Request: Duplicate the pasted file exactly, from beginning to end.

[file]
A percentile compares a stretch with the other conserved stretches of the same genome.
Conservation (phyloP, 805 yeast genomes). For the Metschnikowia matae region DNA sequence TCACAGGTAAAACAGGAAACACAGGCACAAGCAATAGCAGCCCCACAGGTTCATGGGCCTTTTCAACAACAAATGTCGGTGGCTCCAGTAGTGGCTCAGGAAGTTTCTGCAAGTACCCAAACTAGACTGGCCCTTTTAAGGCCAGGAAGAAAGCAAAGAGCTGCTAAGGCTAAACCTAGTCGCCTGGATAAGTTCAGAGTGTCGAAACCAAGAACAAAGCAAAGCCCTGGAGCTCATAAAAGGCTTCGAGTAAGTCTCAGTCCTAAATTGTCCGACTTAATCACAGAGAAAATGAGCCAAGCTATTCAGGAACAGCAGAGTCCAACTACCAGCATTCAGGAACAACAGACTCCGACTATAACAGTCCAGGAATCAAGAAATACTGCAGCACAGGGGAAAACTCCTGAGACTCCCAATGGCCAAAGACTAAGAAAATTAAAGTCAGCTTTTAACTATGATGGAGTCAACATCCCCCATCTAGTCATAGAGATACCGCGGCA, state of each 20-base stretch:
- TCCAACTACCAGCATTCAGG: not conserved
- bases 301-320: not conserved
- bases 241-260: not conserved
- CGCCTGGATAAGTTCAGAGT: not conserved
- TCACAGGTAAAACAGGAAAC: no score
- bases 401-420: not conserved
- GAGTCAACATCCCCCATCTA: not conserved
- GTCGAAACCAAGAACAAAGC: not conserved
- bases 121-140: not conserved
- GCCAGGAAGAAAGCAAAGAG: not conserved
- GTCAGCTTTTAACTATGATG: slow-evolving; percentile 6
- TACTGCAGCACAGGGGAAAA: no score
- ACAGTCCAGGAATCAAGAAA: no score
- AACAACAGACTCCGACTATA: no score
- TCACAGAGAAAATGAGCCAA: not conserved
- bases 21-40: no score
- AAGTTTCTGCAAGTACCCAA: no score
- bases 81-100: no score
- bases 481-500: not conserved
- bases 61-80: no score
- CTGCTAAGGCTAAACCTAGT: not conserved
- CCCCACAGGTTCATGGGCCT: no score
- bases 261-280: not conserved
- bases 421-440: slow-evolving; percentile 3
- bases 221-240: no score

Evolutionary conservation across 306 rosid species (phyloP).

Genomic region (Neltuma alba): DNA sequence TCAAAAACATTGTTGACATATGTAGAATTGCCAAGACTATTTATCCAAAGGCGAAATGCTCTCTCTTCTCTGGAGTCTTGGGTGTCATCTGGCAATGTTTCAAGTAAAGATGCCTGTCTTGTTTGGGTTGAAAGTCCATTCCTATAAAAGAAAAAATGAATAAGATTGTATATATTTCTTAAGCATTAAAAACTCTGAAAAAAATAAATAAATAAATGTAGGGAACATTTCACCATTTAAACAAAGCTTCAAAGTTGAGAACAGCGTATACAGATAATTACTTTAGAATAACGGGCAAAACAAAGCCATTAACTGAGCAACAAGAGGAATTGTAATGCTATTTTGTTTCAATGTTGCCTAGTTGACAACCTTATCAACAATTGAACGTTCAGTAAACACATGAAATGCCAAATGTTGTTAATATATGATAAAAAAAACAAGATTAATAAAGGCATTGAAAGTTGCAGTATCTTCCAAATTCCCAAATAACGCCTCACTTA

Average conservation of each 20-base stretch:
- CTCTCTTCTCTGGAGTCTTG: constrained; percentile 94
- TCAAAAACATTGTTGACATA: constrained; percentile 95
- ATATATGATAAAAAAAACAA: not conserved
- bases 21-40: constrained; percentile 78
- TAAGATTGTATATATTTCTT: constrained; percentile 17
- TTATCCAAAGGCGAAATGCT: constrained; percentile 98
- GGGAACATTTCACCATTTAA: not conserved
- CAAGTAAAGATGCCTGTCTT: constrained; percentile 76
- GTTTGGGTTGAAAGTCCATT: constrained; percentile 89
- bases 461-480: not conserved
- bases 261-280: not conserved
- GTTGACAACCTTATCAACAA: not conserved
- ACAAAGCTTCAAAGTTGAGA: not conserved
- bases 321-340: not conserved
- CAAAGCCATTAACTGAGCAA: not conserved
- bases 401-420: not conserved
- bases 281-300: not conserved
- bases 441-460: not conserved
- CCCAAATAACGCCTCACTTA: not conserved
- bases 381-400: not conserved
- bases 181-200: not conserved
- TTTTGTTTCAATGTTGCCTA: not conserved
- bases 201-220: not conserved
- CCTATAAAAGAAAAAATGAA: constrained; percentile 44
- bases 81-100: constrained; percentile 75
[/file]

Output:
A percentile compares a stretch with the other conserved stretches of the same genome.
Conservation (phyloP, 805 yeast genomes). For the Metschnikowia matae region DNA sequence TCACAGGTAAAACAGGAAACACAGGCACAAGCAATAGCAGCCCCACAGGTTCATGGGCCTTTTCAACAACAAATGTCGGTGGCTCCAGTAGTGGCTCAGGAAGTTTCTGCAAGTACCCAAACTAGACTGGCCCTTTTAAGGCCAGGAAGAAAGCAAAGAGCTGCTAAGGCTAAACCTAGTCGCCTGGATAAGTTCAGAGTGTCGAAACCAAGAACAAAGCAAAGCCCTGGAGCTCATAAAAGGCTTCGAGTAAGTCTCAGTCCTAAATTGTCCGACTTAATCACAGAGAAAATGAGCCAAGCTATTCAGGAACAGCAGAGTCCAACTACCAGCATTCAGGAACAACAGACTCCGACTATAACAGTCCAGGAATCAAGAAATACTGCAGCACAGGGGAAAACTCCTGAGACTCCCAATGGCCAAAGACTAAGAAAATTAAAGTCAGCTTTTAACTATGATGGAGTCAACATCCCCCATCTAGTCATAGAGATACCGCGGCA, state of each 20-base stretch:
- TCCAACTACCAGCATTCAGG: not conserved
- bases 301-320: not conserved
- bases 241-260: not conserved
- CGCCTGGATAAGTTCAGAGT: not conserved
- TCACAGGTAAAACAGGAAAC: no score
- bases 401-420: not conserved
- GAGTCAACATCCCCCATCTA: not conserved
- GTCGAAACCAAGAACAAAGC: not conserved
- bases 121-140: not conserved
- GCCAGGAAGAAAGCAAAGAG: not conserved
- GTCAGCTTTTAACTATGATG: slow-evolving; percentile 6
- TACTGCAGCACAGGGGAAAA: no score
- ACAGTCCAGGAATCAAGAAA: no score
- AACAACAGACTCCGACTATA: no score
- TCACAGAGAAAATGAGCCAA: not conserved
- bases 21-40: no score
- AAGTTTCTGCAAGTACCCAA: no score
- bases 81-100: no score
- bases 481-500: not conserved
- bases 61-80: no score
- CTGCTAAGGCTAAACCTAGT: not conserved
- CCCCACAGGTTCATGGGCCT: no score
- bases 261-280: not conserved
- bases 421-440: slow-evolving; percentile 3
- bases 221-240: no score

Evolutionary conservation across 306 rosid species (phyloP).

Genomic region (Neltuma alba): DNA sequence TCAAAAACATTGTTGACATATGTAGAATTGCCAAGACTATTTATCCAAAGGCGAAATGCTCTCTCTTCTCTGGAGTCTTGGGTGTCATCTGGCAATGTTTCAAGTAAAGATGCCTGTCTTGTTTGGGTTGAAAGTCCATTCCTATAAAAGAAAAAATGAATAAGATTGTATATATTTCTTAAGCATTAAAAACTCTGAAAAAAATAAATAAATAAATGTAGGGAACATTTCACCATTTAAACAAAGCTTCAAAGTTGAGAACAGCGTATACAGATAATTACTTTAGAATAACGGGCAAAACAAAGCCATTAACTGAGCAACAAGAGGAATTGTAATGCTATTTTGTTTCAATGTTGCCTAGTTGACAACCTTATCAACAATTGAACGTTCAGTAAACACATGAAATGCCAAATGTTGTTAATATATGATAAAAAAAACAAGATTAATAAAGGCATTGAAAGTTGCAGTATCTTCCAAATTCCCAAATAACGCCTCACTTA

Average conservation of each 20-base stretch:
- CTCTCTTCTCTGGAGTCTTG: constrained; percentile 94
- TCAAAAACATTGTTGACATA: constrained; percentile 95
- ATATATGATAAAAAAAACAA: not conserved
- bases 21-40: constrained; percentile 78
- TAAGATTGTATATATTTCTT: constrained; percentile 17
- TTATCCAAAGGCGAAATGCT: constrained; percentile 98
- GGGAACATTTCACCATTTAA: not conserved
- CAAGTAAAGATGCCTGTCTT: constrained; percentile 76
- GTTTGGGTTGAAAGTCCATT: constrained; percentile 89
- bases 461-480: not conserved
- bases 261-280: not conserved
- GTTGACAACCTTATCAACAA: not conserved
- ACAAAGCTTCAAAGTTGAGA: not conserved
- bases 321-340: not conserved
- CAAAGCCATTAACTGAGCAA: not conserved
- bases 401-420: not conserved
- bases 281-300: not conserved
- bases 441-460: not conserved
- CCCAAATAACGCCTCACTTA: not conserved
- bases 381-400: not conserved
- bases 181-200: not conserved
- TTTTGTTTCAATGTTGCCTA: not conserved
- bases 201-220: not conserved
- CCTATAAAAGAAAAAATGAA: constrained; percentile 44
- bases 81-100: constrained; percentile 75